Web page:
Article Text

MODERATE TO SEVERE BRONCHOPULMONARY DYSPLASIA AND GASTROESOPHAGEAL REFLUX IN INFANTS WITH BIRTH WEIGHT ⩽1250 G
  1. F Hermeto1,
  2. V Mahajan1,
  3. M Bottino1,
  4. G M Sant’Anna1
  1. 1Department of Pediatrics, McMaster University, Hamilton, Ontario, Canada

Abstract

Background There are few data on the association between bronchopulmonary dysplasia (BPD) and gastroesophageal reflux (GER). Nevertheless, infants with BPD are often diagnosed and treated for GER.

Objective To determine the characteristics, incidence and management of GER among infants with moderate to severe BPD.

Methods From January 2003 to December 2006 medical records of all babies with birth weight ⩽1250 g and moderate to severe BPD were reviewed. Data were collected using a predefined form. Descriptive statistics and t tests were used.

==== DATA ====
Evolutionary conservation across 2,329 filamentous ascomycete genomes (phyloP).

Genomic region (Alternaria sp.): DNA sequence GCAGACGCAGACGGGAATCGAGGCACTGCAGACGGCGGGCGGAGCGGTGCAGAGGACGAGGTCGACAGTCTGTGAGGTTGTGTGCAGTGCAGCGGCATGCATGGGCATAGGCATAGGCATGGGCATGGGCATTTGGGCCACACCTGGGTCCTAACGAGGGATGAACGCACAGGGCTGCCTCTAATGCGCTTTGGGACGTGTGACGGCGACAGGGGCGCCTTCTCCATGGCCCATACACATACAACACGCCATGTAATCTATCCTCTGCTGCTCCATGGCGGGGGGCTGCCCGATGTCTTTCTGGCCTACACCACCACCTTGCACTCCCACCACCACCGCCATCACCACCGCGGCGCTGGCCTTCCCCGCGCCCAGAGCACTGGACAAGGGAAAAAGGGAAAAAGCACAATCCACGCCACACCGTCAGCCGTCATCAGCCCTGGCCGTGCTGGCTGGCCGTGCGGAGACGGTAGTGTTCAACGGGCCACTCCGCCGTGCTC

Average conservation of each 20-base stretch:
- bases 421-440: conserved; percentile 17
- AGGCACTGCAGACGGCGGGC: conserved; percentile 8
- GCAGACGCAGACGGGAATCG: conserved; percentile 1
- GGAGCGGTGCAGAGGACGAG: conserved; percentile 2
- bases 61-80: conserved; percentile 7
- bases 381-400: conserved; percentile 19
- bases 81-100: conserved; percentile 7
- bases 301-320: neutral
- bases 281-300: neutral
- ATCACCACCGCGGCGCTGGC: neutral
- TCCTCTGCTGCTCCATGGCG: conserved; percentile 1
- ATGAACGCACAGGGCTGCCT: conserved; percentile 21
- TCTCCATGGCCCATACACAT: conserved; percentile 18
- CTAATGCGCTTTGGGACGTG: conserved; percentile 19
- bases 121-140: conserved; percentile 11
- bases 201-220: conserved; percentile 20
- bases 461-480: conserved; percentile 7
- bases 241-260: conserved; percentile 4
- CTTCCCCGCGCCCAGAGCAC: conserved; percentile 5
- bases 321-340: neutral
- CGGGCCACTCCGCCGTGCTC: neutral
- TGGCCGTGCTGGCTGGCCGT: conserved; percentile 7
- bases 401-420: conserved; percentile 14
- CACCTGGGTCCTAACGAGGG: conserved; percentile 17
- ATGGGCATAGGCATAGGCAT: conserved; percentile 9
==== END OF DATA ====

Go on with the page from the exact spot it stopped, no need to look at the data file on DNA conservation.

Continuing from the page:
Results Sixty-four infants were identified and 32 (50%) were diagnosed with GER. They were managed with prolonged or continuous feeds (100%), thickened feeds (19%) and/or antireflux drugs (59%). One infant (3%) had a pH probe study. Antireflux drugs were started at 76 ± 38 days (mean ± SD) and 28% of the infants were discharged home on drug therapy. Gastrostomy was performed in four (12.5%) infants out of whom two had fundoplication. There was no difference in birth weight, gender, antenatal steroids and intraventricular haemorrhage among the two groups (GER vs no GER). However, infants with clinical GER had lower gestational age (p<0.05), prolonged hospital stay (p<0.01), higher incidence of severe BPD (p<0.05) and necrotising enterocolitis (p = 0.01) compared with infants without suspected GER.

Conclusion GER was commonly diagnosed in infants with moderate to severe BPD without specific evaluation. These infants were frequently submitted to pharmacological treatment and its potential side effects without strong evidence of benefit. The diagnosis of GER and safety of antireflux drugs needs to be better established before routine therapeutic interventions are instituted.

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